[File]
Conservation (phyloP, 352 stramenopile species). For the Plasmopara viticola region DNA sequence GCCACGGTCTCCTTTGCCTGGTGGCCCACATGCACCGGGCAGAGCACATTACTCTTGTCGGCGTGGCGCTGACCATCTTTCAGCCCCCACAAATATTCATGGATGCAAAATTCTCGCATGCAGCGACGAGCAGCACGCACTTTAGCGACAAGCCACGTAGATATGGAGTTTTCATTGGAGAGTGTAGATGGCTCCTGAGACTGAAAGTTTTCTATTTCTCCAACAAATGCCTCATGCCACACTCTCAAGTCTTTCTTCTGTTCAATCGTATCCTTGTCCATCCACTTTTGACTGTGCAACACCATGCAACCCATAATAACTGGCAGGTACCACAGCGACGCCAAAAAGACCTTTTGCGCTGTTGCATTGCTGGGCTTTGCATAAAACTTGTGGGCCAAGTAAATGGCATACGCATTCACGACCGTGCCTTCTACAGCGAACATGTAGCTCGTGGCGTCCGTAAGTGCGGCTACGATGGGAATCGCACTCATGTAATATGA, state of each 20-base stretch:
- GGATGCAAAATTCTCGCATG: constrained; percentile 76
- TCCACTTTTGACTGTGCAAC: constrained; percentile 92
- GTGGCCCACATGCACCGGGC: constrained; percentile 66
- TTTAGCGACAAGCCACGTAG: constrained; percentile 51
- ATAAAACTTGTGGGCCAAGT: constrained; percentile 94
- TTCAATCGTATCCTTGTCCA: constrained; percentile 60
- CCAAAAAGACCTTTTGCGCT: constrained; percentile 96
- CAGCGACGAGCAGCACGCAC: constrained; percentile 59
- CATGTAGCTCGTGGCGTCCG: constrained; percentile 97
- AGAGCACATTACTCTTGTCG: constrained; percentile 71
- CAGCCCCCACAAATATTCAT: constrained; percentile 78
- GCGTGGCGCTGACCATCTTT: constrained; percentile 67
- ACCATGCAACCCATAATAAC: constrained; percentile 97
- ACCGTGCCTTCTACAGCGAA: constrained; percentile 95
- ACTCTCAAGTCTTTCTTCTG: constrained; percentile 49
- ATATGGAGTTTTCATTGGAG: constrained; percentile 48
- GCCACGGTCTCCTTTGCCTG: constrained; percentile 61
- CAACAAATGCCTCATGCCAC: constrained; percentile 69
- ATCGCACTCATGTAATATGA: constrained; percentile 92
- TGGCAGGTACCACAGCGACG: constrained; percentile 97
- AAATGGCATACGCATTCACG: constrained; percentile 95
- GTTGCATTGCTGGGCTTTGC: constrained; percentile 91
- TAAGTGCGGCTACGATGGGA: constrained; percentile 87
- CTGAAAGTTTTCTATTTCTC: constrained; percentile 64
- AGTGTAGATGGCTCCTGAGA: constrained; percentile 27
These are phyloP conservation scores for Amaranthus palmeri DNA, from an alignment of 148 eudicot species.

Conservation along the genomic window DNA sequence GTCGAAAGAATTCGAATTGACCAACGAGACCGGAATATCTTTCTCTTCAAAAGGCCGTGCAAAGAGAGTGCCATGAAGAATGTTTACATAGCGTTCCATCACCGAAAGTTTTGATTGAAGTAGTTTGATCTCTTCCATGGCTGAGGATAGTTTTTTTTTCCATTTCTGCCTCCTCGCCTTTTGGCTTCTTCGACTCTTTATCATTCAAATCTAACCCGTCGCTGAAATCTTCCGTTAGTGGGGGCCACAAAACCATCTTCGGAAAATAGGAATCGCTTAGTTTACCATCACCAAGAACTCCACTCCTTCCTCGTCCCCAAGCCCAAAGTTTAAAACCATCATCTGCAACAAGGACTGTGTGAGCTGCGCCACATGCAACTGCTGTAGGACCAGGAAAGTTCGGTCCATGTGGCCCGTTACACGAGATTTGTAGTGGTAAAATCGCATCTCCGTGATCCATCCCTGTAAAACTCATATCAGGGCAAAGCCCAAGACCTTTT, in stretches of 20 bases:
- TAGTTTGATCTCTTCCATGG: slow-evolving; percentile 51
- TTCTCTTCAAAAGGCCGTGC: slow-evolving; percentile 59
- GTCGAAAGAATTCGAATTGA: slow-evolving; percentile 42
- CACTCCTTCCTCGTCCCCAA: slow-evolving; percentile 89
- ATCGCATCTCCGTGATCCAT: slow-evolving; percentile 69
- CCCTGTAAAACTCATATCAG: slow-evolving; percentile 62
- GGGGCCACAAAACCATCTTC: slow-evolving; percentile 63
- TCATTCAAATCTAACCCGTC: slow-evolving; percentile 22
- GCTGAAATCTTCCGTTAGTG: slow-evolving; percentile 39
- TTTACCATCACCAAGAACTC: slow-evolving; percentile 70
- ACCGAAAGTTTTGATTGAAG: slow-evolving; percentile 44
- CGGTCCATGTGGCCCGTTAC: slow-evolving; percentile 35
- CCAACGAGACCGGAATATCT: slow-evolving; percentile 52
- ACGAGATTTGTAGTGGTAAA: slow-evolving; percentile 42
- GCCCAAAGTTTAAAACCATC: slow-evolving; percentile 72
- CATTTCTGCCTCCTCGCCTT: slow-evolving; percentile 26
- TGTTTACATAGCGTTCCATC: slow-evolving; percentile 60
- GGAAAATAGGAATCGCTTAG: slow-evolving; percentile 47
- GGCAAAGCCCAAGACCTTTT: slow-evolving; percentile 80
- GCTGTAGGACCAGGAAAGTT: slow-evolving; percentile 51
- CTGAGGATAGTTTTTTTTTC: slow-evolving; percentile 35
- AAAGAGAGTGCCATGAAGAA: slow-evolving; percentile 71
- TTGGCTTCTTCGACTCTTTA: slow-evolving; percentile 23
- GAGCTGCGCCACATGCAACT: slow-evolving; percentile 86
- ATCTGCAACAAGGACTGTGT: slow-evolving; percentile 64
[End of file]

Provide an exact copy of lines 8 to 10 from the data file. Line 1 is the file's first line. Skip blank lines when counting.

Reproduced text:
- CCAAAAAGACCTTTTGCGCT: constrained; percentile 96
- CAGCGACGAGCAGCACGCAC: constrained; percentile 59
- CATGTAGCTCGTGGCGTCCG: constrained; percentile 97